Rodriguez, who has assisted at the big-league level before, compared managing at the Double-A level to the majors. He considers himself a student of the game, studying other sports to evaluate different reactions, decisions, and what not. Although he says that one of the big challenges for him will be double-switches.
When it comes to promotions, the Cardinals evaluate how a player gets to a level, catches up to the level, and eventually passes it. When asked about how he knows that a player has passed a level, Rodriguez answered:
"Consistency," the manager said. "No peaks and valleys in his game. So when he can be consistent in his game at that level, he's ready to move up. When he has peaks and valleys in his game, he's not ready to move up because the peaks and valleys will be worse at the next level."
Rodriguez is eager to get the season started, who expects to report to Jupiter, FL on Feb. 17 to aid the big-league club. He should also be among those in STEP Camp with the rest of the minor leaguers reporting soon after.
Springfield opens 2017 action, hosting parent club St. Louis at Hammons Field on Friday, Mar. 31 in a game that's been named the Route 66 Rumble.
"That is very exciting," Rodriguez said. "I hope that we both come out healthy and there's no injuries. That's the main thing in that game. We're not out there to beat them up. We're out there to play the game and make sure we both come out healthy."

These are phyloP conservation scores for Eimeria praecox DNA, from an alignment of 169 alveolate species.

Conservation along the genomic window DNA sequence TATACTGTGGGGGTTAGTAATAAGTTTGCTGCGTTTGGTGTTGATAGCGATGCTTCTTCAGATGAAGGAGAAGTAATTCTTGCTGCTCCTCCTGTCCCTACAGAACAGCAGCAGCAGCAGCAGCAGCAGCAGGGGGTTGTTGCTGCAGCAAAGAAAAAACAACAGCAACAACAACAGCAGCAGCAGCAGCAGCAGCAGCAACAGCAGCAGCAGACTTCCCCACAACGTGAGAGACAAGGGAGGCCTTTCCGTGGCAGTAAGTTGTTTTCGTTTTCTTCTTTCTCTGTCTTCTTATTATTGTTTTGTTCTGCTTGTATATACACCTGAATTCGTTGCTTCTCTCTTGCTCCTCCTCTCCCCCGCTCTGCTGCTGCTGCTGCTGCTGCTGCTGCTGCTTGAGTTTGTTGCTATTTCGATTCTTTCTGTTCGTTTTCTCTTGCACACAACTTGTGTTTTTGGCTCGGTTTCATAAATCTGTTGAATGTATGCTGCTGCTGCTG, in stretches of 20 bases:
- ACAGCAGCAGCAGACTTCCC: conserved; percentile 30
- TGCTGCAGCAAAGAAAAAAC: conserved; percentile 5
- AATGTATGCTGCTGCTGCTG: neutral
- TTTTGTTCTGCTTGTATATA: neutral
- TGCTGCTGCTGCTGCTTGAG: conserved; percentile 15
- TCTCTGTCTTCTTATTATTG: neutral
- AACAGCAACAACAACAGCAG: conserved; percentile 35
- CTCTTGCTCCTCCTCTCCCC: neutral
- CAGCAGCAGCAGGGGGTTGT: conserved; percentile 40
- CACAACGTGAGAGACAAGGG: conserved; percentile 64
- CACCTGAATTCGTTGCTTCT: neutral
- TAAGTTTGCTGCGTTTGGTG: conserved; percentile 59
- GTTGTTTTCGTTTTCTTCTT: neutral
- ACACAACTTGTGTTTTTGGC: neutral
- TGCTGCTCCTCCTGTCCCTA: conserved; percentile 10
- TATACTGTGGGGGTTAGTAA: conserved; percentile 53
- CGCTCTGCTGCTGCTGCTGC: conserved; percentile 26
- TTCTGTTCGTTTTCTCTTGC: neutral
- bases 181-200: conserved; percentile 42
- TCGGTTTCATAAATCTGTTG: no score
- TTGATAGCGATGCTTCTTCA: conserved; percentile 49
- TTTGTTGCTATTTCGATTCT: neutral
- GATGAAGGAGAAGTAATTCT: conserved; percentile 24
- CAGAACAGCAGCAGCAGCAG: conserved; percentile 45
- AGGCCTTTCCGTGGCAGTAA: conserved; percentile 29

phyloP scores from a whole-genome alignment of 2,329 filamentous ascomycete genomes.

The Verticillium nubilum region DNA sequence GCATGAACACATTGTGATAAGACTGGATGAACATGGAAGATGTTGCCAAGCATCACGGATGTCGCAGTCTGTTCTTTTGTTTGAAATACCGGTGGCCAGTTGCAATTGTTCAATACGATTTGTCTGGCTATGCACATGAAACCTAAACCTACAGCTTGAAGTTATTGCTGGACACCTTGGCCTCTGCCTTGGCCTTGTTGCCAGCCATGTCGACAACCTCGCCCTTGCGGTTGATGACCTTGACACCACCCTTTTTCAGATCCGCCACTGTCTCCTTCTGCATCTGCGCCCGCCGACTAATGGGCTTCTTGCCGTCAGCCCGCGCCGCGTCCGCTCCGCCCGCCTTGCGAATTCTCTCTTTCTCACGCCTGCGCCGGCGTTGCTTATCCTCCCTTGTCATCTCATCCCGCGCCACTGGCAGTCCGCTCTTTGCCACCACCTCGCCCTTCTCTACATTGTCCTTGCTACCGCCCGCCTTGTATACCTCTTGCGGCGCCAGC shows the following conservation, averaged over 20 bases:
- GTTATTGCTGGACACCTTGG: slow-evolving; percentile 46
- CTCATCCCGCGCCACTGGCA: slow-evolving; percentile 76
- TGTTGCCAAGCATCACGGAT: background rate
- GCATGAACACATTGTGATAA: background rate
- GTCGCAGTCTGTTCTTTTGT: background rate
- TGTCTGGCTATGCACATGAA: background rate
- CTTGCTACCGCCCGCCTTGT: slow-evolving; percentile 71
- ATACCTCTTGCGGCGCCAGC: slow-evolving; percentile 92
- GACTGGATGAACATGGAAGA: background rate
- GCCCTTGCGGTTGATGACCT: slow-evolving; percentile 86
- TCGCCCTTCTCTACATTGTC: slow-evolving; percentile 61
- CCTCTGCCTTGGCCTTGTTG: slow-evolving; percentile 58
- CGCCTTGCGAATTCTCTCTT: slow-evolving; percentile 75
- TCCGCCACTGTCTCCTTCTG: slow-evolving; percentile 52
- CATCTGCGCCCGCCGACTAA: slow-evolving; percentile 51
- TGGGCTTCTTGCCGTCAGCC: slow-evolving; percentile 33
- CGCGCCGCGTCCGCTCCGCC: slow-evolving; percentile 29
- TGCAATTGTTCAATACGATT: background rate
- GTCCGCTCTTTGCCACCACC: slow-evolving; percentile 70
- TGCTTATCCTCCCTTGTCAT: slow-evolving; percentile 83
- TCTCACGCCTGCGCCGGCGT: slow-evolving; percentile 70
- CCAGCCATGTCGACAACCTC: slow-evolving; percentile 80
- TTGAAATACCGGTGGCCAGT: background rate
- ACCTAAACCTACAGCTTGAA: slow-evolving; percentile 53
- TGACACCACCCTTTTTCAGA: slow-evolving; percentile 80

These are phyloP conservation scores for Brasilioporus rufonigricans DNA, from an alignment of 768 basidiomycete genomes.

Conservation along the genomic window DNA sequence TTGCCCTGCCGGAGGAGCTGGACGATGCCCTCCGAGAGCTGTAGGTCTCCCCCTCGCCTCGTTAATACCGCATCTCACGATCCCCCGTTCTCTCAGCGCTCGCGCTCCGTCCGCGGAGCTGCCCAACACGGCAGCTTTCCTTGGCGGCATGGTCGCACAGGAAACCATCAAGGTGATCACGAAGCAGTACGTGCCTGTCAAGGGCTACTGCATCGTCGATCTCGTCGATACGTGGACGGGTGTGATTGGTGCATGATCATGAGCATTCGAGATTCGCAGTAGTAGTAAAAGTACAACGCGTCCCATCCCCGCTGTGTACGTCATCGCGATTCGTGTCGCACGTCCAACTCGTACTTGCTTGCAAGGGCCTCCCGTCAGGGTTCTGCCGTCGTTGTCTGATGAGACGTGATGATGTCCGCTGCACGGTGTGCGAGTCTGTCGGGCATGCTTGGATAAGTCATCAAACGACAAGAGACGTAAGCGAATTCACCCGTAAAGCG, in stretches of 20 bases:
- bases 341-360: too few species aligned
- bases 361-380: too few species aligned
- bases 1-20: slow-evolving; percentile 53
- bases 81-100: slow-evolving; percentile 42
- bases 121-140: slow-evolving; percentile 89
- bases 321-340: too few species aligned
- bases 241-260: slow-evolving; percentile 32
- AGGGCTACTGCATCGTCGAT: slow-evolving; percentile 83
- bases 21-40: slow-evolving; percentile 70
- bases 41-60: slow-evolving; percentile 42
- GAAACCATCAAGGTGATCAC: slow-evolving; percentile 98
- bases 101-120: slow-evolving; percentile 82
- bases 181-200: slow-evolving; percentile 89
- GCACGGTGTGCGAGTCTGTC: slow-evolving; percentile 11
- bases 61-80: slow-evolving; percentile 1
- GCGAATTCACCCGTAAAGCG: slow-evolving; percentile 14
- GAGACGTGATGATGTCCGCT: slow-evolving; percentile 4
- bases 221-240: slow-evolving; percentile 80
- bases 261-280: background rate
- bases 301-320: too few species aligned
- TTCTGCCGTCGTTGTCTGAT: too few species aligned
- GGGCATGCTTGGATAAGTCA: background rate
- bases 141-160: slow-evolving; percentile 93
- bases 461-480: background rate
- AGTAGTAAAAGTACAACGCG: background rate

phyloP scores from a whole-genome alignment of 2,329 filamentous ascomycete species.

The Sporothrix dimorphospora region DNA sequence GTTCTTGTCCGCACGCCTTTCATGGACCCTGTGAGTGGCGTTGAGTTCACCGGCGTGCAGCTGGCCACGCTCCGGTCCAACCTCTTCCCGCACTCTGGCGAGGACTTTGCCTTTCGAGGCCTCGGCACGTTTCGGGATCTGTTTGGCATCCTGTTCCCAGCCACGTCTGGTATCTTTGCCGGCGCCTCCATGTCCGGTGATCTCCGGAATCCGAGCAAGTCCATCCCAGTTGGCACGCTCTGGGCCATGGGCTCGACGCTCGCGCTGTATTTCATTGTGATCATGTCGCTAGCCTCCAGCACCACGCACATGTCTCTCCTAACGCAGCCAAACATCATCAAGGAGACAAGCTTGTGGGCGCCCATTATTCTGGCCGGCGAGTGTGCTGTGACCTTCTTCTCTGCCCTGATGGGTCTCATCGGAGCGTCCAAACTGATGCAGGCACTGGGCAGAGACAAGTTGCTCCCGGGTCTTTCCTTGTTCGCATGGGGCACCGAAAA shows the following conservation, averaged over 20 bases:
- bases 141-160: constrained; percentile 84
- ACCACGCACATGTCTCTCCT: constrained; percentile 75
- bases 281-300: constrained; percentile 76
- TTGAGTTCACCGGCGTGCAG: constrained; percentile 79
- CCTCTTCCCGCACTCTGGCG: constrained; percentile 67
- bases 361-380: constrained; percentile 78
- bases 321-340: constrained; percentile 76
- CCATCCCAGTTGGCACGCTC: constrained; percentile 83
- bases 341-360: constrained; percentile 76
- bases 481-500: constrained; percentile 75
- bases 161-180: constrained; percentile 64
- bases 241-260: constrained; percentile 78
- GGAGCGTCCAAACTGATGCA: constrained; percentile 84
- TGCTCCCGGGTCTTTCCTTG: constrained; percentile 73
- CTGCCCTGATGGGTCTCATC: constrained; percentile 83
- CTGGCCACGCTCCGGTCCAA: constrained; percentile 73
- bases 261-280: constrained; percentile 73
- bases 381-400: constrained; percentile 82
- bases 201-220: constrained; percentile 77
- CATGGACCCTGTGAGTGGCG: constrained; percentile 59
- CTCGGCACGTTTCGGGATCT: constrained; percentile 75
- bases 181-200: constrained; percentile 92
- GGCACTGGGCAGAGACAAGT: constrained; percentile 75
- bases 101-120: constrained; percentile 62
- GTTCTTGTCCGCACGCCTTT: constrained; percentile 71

The 2017 Springbirds will get their regular season underway at Frisco on Minor League Opening Day, Thursday, April 6.
For those who want to go even deeper, you can listen to Rodriquez’ full 30-minute session with Springfield supporters.
Follow the 2017 S-Cards via The Cardinal Nation
Join The Cardinal Nation to follow the new version of the Double-A Cardinals. Derek Shore’s fourth season of weekly notebooks will appear each Thursday for TCN members, offering in-depth news direct from Hammons Field.
But that is not all. TCN features a crew of local reporters covering the games of all Cardinals minor league clubs in person – sharing insider information and providing end-to-end coverage of the Cardinals organization not available anywhere else.
Follow Derek Shore on Twitter @D_Shore23.
© 2017 The Cardinal Nation, thecardinalnation.com and scout.com/mlb/cardinals. All rights reserved. This material may not be published, broadcast, rewritten or redistributed.